In whom we have redemption through his blood, the forgiveness of sins, according to the riches of his grace;
I. THE MEANING OF REDEMPTION. Suppose any article, pledged for a certain sum, and that it was redeemed, would it not revert to its owner again, and be his own, and be free? Suppose a man a prisoner, and ransomed, or redeemed by having a ransom paid for him. If the ransom were sufficient and accepted, would he not be free? Suppose an estate mortgaged and redeemed from its mortgage, would it not be free? Does not redemption in all these cases mean a complete and perfect deliverance, so that if there be not deliverance, then the term redemption cannot be applied; for the person or the thing is really not redeemed.
II. THE MEANS OF ITS ACCOMPLISHMENT. The price — "through His blood." If any other means had been sufficient, is it possible, think you, that Christ would have died? Would the precious blood of the Lamb of God have been poured out if any price less costly had been sufficient? If you could save your children from destruction by any other means than the peril of your life, would you risk that life unnecessarily? And surely the Father had not sent His beloved Son to die upon the cross if other ransom could have been found for guilty man.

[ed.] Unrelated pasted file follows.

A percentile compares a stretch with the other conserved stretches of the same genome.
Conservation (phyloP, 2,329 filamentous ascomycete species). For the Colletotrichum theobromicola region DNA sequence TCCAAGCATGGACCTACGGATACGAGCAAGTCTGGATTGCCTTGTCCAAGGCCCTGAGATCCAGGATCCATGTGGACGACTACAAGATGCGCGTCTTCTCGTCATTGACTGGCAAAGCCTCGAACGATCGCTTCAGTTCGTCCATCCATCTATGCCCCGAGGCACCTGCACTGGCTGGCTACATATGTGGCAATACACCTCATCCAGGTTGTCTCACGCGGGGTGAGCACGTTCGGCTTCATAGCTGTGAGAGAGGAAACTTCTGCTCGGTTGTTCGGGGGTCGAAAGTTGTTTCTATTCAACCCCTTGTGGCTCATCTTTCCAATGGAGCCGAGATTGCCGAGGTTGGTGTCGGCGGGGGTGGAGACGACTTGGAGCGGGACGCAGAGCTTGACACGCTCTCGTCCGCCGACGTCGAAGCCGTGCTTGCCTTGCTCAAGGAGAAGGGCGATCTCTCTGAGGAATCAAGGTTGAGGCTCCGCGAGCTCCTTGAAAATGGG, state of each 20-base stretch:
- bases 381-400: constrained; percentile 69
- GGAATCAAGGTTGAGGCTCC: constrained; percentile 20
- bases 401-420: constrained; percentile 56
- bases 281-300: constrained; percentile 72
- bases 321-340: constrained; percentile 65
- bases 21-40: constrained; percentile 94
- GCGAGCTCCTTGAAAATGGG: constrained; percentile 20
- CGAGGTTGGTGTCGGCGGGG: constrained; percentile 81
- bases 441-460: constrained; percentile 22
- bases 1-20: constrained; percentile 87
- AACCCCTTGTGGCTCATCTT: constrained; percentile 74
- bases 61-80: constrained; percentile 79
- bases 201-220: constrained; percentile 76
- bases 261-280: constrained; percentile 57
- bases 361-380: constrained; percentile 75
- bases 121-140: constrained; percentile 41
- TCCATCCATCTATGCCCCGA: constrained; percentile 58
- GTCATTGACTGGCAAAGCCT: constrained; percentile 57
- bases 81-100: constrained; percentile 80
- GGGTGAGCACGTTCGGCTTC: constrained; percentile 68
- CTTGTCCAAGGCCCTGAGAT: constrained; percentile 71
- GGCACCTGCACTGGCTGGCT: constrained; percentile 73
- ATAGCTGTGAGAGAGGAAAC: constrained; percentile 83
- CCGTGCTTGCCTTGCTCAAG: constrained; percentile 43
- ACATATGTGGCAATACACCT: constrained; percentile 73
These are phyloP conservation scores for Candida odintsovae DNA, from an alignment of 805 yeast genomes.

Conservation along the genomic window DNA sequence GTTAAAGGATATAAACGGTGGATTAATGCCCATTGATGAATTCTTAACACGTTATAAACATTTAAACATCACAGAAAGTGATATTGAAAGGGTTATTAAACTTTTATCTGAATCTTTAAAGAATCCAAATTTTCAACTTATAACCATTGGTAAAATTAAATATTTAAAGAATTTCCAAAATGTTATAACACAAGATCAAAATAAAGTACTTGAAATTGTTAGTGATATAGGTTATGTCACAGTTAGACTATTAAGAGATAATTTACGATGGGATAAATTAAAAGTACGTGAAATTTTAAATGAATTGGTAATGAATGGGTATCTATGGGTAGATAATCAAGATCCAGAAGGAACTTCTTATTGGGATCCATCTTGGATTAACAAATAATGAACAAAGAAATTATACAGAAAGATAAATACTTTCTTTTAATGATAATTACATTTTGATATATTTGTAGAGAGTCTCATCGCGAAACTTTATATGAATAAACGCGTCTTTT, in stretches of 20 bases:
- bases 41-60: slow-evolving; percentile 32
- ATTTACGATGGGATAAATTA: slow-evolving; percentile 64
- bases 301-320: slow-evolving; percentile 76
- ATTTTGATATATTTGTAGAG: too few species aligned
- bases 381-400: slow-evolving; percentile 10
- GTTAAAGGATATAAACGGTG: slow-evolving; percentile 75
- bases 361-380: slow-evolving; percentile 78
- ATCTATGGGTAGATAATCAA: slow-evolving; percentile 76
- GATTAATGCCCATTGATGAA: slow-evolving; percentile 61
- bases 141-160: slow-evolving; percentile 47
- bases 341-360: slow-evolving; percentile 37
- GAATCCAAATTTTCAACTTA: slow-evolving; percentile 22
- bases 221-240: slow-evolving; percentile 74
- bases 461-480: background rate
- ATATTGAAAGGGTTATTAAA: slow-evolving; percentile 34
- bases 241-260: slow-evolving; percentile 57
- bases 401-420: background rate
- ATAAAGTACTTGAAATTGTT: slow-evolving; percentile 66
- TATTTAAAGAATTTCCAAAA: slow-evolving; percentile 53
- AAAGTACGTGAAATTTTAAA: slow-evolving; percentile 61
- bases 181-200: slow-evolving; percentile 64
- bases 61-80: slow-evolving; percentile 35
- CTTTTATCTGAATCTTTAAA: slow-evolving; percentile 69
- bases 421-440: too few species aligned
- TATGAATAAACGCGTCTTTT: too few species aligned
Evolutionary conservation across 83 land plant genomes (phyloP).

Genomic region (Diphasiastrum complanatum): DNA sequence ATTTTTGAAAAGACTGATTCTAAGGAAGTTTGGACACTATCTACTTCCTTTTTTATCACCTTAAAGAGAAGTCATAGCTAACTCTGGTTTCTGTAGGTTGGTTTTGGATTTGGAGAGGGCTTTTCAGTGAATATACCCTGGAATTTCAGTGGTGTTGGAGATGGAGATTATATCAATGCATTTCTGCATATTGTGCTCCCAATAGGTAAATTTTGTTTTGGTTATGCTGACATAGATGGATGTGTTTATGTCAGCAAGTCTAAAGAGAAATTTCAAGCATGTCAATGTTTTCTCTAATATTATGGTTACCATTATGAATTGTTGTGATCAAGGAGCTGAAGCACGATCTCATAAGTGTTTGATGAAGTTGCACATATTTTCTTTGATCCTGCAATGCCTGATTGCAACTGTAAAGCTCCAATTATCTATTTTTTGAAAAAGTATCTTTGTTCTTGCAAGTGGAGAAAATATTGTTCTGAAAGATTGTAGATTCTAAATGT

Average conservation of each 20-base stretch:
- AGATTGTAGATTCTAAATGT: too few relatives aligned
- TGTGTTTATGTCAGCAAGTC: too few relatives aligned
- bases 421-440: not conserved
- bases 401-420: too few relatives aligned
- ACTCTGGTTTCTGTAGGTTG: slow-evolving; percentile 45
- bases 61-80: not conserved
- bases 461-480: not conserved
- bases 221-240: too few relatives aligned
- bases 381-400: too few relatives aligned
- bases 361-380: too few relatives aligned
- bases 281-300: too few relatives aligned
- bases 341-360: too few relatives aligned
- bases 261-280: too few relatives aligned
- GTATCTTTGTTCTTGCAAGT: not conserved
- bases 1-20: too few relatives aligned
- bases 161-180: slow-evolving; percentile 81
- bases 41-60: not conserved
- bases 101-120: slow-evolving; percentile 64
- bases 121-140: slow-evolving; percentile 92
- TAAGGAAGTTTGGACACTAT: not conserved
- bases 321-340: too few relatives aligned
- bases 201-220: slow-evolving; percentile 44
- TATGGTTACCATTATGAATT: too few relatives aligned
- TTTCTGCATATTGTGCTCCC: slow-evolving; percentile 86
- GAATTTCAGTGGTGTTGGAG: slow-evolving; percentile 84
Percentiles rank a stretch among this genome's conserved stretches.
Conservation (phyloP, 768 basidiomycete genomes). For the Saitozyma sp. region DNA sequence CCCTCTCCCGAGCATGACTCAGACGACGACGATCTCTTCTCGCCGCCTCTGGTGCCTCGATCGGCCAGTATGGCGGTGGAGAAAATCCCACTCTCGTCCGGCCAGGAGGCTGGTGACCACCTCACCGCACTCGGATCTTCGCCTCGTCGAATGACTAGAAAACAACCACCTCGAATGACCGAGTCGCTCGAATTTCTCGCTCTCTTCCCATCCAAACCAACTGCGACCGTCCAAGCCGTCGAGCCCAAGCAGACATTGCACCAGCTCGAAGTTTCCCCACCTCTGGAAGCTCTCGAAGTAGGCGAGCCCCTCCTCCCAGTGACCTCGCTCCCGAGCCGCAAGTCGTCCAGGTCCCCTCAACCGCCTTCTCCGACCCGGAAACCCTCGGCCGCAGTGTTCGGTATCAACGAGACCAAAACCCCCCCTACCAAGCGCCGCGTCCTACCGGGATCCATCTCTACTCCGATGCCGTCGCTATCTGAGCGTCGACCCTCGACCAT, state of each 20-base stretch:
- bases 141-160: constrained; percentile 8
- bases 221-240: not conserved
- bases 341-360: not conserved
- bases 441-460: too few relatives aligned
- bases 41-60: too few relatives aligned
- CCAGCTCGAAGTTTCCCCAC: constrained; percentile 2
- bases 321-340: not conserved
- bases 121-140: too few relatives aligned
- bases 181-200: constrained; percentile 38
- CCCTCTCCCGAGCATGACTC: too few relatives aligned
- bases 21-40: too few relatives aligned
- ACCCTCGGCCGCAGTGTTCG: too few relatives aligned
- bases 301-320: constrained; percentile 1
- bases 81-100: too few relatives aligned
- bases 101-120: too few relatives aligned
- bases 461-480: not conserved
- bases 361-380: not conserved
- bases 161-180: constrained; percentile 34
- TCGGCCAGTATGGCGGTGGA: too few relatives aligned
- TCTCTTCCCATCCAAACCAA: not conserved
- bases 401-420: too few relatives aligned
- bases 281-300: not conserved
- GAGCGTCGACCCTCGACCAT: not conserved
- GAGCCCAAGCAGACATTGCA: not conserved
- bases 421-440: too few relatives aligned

III. HOW DIFFERENT IS THE GROUND OF OUR FORGIVENESS FROM THE NATURAL EXPECTATION OF THE HEART. How different from the miserable hope that men derive from the thought that they are not So bad as others. How different from the miserable hope they derive from the idea that they have amended their lives and reformed their habits, and are better than their former selves, and therefore trust that they are on this ground more acceptable to God. How different from any such miserable hope — if hope it can be called, which must ever be clouded by the consciousness of sin, by the feeling that, however imperfect and false, the standard of attainment be which we have raised, we must fall short of our own standard, and sink beneath its level, when measured even by our own conscience. True it is, indeed, that if a sinner believes the gospel his life will be totally changed; he will be different from those who believe it not, and different from what he was himself as an unbeliever; but this is the effect, not the cause, of his salvation; he is changed not to be saved, but because he is saved.
(R. J. McGhee, M. A.)
Parallel VersesKJV: In whom we have redemption through his blood, the forgiveness of sins, according to the riches of his grace;